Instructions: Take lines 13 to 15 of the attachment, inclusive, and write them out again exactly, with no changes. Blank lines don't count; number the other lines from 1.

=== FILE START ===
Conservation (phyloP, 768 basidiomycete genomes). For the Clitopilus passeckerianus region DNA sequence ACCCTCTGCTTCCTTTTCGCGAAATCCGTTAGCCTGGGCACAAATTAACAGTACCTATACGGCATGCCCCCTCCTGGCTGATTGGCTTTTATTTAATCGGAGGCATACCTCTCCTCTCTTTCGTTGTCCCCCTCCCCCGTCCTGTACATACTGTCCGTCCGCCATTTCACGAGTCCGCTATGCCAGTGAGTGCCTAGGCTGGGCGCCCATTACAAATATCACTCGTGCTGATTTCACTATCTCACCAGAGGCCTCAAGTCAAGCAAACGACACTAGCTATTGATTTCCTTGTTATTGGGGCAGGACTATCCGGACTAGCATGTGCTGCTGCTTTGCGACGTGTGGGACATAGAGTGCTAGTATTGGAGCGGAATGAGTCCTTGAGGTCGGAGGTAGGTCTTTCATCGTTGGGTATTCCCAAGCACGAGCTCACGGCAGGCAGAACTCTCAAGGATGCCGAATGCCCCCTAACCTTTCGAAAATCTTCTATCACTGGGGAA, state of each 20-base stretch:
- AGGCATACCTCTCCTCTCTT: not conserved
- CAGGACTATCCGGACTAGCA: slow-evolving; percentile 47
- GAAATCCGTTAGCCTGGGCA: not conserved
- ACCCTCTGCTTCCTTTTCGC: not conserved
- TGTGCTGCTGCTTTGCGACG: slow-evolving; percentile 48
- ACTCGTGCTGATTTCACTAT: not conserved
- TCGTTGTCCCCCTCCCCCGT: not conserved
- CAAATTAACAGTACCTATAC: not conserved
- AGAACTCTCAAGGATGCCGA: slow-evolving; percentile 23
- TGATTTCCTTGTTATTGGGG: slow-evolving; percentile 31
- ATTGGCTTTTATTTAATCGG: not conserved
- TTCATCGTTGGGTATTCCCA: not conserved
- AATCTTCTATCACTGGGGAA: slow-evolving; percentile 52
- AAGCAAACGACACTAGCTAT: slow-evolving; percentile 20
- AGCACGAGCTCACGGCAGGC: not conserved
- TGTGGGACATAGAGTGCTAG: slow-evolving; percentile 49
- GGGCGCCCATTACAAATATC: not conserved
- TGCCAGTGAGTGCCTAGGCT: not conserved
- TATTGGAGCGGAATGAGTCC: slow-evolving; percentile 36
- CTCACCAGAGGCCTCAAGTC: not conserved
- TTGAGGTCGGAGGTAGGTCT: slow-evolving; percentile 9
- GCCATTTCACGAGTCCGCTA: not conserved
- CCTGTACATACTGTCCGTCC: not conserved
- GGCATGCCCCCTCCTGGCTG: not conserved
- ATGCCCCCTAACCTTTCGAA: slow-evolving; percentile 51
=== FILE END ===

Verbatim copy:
- TTCATCGTTGGGTATTCCCA: not conserved
- AATCTTCTATCACTGGGGAA: slow-evolving; percentile 52
- AAGCAAACGACACTAGCTAT: slow-evolving; percentile 20